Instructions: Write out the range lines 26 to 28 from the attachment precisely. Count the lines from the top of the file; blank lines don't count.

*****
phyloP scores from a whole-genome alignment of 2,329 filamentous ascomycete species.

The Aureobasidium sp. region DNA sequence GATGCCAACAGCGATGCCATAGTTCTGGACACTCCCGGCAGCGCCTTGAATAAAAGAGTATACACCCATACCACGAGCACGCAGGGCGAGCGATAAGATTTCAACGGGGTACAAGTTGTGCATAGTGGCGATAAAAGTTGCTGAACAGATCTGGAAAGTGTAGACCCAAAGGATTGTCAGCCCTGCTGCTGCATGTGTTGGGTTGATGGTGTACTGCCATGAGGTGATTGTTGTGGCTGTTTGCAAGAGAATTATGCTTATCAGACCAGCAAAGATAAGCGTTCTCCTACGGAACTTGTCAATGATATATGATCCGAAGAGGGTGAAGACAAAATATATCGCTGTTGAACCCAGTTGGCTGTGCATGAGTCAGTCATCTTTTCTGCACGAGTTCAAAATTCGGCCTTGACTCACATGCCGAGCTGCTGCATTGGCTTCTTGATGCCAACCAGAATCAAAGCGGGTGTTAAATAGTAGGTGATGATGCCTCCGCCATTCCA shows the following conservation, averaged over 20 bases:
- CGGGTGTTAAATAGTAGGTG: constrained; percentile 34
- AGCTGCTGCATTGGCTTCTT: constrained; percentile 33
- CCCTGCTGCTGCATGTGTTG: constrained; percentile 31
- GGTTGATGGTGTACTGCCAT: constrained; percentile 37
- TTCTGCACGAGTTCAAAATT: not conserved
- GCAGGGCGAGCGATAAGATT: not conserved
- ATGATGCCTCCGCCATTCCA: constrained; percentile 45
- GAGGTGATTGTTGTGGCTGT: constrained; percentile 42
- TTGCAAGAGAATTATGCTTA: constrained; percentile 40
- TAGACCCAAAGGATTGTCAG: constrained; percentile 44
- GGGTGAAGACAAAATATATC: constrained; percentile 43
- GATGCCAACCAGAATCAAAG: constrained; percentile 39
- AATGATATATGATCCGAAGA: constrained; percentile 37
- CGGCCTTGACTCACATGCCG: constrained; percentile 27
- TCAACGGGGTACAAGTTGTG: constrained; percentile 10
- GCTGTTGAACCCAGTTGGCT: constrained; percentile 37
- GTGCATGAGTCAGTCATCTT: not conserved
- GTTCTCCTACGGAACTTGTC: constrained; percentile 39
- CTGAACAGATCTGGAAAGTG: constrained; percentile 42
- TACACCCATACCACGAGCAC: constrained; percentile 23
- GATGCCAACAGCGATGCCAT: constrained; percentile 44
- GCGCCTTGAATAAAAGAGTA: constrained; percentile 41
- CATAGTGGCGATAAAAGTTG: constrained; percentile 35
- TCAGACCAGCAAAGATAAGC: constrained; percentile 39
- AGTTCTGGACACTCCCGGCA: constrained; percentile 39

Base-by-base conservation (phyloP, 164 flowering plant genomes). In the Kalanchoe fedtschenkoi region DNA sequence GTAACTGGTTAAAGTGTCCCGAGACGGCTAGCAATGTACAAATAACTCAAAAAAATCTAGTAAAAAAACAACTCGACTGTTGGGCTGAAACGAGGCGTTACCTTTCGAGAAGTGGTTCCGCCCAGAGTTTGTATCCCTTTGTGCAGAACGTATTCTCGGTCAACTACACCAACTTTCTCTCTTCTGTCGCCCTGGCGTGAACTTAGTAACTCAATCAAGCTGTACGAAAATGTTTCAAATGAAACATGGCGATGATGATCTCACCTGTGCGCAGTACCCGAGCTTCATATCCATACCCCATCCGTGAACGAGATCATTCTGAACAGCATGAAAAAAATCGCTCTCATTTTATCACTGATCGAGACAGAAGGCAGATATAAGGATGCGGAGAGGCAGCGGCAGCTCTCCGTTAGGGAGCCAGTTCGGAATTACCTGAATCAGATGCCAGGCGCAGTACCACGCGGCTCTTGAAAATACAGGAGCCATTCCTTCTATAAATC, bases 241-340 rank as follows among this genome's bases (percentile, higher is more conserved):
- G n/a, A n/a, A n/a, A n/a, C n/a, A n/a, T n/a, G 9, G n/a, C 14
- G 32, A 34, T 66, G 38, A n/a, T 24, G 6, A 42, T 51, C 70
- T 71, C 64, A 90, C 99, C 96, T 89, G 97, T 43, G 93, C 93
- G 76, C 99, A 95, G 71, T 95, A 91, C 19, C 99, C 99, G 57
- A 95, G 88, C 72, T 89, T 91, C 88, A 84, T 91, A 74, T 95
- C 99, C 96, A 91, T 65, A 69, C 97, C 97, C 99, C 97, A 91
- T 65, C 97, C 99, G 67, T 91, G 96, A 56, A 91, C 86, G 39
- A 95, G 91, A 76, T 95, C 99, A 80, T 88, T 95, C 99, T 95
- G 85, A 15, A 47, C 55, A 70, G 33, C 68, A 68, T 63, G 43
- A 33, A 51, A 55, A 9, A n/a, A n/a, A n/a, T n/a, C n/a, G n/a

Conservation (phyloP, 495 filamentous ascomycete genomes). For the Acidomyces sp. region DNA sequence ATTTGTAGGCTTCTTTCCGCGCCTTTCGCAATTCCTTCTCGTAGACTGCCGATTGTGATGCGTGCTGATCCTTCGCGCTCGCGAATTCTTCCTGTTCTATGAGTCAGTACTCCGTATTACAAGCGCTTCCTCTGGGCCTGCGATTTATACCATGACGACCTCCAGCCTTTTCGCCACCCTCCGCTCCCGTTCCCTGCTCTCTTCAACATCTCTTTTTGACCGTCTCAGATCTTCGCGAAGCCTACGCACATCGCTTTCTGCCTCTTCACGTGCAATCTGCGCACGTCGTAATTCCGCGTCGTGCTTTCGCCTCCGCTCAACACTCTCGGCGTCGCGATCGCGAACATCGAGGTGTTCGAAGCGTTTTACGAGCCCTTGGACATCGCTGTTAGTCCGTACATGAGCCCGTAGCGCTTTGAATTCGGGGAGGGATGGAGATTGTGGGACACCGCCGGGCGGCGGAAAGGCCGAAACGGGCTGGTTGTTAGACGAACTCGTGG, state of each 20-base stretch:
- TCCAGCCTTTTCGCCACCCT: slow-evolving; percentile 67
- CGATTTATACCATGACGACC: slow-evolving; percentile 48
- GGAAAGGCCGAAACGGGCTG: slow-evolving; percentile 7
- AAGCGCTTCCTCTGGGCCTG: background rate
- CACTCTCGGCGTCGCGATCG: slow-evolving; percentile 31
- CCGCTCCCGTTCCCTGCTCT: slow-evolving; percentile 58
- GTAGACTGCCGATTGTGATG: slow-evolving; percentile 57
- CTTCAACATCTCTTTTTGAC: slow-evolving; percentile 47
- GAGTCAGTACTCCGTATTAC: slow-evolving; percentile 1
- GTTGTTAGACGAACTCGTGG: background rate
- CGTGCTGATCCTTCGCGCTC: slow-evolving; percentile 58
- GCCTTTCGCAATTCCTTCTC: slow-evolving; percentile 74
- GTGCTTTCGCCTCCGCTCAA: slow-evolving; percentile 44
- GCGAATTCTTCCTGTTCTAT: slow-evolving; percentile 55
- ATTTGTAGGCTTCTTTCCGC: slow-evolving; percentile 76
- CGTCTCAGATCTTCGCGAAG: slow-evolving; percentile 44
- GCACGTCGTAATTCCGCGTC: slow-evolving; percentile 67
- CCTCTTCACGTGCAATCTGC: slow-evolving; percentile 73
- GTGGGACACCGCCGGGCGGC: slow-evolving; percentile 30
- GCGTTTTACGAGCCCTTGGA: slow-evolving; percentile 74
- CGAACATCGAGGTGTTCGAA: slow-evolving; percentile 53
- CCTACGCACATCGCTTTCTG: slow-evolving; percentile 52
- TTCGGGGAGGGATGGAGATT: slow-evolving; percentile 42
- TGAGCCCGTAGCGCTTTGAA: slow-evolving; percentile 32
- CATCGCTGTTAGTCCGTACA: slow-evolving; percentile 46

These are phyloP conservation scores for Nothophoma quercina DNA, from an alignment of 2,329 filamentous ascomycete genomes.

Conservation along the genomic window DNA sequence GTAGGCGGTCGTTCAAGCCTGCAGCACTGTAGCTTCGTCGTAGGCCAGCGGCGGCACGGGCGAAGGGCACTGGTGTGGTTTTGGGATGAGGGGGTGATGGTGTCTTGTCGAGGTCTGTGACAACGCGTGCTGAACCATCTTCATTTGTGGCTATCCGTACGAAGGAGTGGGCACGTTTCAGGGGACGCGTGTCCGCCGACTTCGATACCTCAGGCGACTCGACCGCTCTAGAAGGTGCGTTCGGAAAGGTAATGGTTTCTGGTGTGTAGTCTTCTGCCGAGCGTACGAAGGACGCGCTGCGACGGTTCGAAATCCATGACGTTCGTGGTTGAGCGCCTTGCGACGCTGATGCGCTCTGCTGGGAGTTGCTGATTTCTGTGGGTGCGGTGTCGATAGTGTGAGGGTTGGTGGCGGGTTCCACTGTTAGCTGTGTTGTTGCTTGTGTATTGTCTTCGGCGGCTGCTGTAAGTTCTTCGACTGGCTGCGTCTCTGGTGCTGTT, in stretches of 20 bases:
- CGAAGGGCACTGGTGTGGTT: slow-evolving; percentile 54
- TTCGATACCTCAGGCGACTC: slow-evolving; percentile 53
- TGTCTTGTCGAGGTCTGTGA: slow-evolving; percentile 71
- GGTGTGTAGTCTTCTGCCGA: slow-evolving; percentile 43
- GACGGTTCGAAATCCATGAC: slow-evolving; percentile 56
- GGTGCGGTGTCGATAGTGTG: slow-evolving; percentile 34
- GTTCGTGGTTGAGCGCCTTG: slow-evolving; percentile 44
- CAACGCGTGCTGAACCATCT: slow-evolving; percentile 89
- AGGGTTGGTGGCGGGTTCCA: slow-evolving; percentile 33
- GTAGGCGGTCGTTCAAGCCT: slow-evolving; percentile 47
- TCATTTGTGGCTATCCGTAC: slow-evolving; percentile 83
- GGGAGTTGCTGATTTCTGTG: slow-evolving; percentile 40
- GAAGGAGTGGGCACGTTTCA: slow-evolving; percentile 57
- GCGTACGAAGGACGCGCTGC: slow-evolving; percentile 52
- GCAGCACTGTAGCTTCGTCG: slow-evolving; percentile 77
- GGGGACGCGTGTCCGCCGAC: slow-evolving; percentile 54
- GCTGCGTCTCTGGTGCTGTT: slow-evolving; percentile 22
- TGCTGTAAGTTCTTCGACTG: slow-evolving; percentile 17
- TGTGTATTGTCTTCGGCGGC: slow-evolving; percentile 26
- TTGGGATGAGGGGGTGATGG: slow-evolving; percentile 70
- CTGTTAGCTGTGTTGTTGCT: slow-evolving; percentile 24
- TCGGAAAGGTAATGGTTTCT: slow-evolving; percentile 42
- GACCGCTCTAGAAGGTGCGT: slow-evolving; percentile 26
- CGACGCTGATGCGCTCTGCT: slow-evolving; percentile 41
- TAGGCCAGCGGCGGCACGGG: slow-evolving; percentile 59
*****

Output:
- TCAGACCAGCAAAGATAAGC: constrained; percentile 39
- AGTTCTGGACACTCCCGGCA: constrained; percentile 39

Base-by-base conservation (phyloP, 164 flowering plant genomes). In the Kalanchoe fedtschenkoi region DNA sequence GTAACTGGTTAAAGTGTCCCGAGACGGCTAGCAATGTACAAATAACTCAAAAAAATCTAGTAAAAAAACAACTCGACTGTTGGGCTGAAACGAGGCGTTACCTTTCGAGAAGTGGTTCCGCCCAGAGTTTGTATCCCTTTGTGCAGAACGTATTCTCGGTCAACTACACCAACTTTCTCTCTTCTGTCGCCCTGGCGTGAACTTAGTAACTCAATCAAGCTGTACGAAAATGTTTCAAATGAAACATGGCGATGATGATCTCACCTGTGCGCAGTACCCGAGCTTCATATCCATACCCCATCCGTGAACGAGATCATTCTGAACAGCATGAAAAAAATCGCTCTCATTTTATCACTGATCGAGACAGAAGGCAGATATAAGGATGCGGAGAGGCAGCGGCAGCTCTCCGTTAGGGAGCCAGTTCGGAATTACCTGAATCAGATGCCAGGCGCAGTACCACGCGGCTCTTGAAAATACAGGAGCCATTCCTTCTATAAATC, bases 241-340 rank as follows among this genome's bases (percentile, higher is more conserved):